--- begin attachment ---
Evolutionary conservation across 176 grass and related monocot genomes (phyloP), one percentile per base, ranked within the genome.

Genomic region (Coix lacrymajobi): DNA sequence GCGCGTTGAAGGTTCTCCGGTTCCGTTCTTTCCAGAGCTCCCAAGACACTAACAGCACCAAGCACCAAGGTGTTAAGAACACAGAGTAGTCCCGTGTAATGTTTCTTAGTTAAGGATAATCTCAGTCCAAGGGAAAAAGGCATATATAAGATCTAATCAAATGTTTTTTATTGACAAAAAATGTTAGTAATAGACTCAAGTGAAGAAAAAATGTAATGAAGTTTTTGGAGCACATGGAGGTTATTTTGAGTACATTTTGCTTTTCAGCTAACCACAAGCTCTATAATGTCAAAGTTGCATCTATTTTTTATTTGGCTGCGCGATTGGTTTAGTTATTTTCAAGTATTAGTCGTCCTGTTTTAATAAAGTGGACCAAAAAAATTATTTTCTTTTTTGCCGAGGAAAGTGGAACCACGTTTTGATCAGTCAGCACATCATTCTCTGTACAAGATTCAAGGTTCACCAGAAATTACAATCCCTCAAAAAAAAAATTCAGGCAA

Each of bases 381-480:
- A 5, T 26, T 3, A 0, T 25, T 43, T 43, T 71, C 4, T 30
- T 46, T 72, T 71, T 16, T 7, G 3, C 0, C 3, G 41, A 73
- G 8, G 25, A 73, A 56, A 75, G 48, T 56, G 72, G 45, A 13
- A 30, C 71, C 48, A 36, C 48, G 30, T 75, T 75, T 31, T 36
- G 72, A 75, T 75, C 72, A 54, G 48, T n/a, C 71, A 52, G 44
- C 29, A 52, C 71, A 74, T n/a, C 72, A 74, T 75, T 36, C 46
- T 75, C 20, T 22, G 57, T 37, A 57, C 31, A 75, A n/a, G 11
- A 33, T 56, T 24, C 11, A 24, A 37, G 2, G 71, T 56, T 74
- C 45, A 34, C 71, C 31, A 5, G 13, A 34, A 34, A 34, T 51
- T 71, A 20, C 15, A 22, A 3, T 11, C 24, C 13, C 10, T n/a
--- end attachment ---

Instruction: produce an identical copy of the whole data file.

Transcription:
Evolutionary conservation across 176 grass and related monocot genomes (phyloP), one percentile per base, ranked within the genome.

Genomic region (Coix lacrymajobi): DNA sequence GCGCGTTGAAGGTTCTCCGGTTCCGTTCTTTCCAGAGCTCCCAAGACACTAACAGCACCAAGCACCAAGGTGTTAAGAACACAGAGTAGTCCCGTGTAATGTTTCTTAGTTAAGGATAATCTCAGTCCAAGGGAAAAAGGCATATATAAGATCTAATCAAATGTTTTTTATTGACAAAAAATGTTAGTAATAGACTCAAGTGAAGAAAAAATGTAATGAAGTTTTTGGAGCACATGGAGGTTATTTTGAGTACATTTTGCTTTTCAGCTAACCACAAGCTCTATAATGTCAAAGTTGCATCTATTTTTTATTTGGCTGCGCGATTGGTTTAGTTATTTTCAAGTATTAGTCGTCCTGTTTTAATAAAGTGGACCAAAAAAATTATTTTCTTTTTTGCCGAGGAAAGTGGAACCACGTTTTGATCAGTCAGCACATCATTCTCTGTACAAGATTCAAGGTTCACCAGAAATTACAATCCCTCAAAAAAAAAATTCAGGCAA

Each of bases 381-480:
- A 5, T 26, T 3, A 0, T 25, T 43, T 43, T 71, C 4, T 30
- T 46, T 72, T 71, T 16, T 7, G 3, C 0, C 3, G 41, A 73
- G 8, G 25, A 73, A 56, A 75, G 48, T 56, G 72, G 45, A 13
- A 30, C 71, C 48, A 36, C 48, G 30, T 75, T 75, T 31, T 36
- G 72, A 75, T 75, C 72, A 54, G 48, T n/a, C 71, A 52, G 44
- C 29, A 52, C 71, A 74, T n/a, C 72, A 74, T 75, T 36, C 46
- T 75, C 20, T 22, G 57, T 37, A 57, C 31, A 75, A n/a, G 11
- A 33, T 56, T 24, C 11, A 24, A 37, G 2, G 71, T 56, T 74
- C 45, A 34, C 71, C 31, A 5, G 13, A 34, A 34, A 34, T 51
- T 71, A 20, C 15, A 22, A 3, T 11, C 24, C 13, C 10, T n/a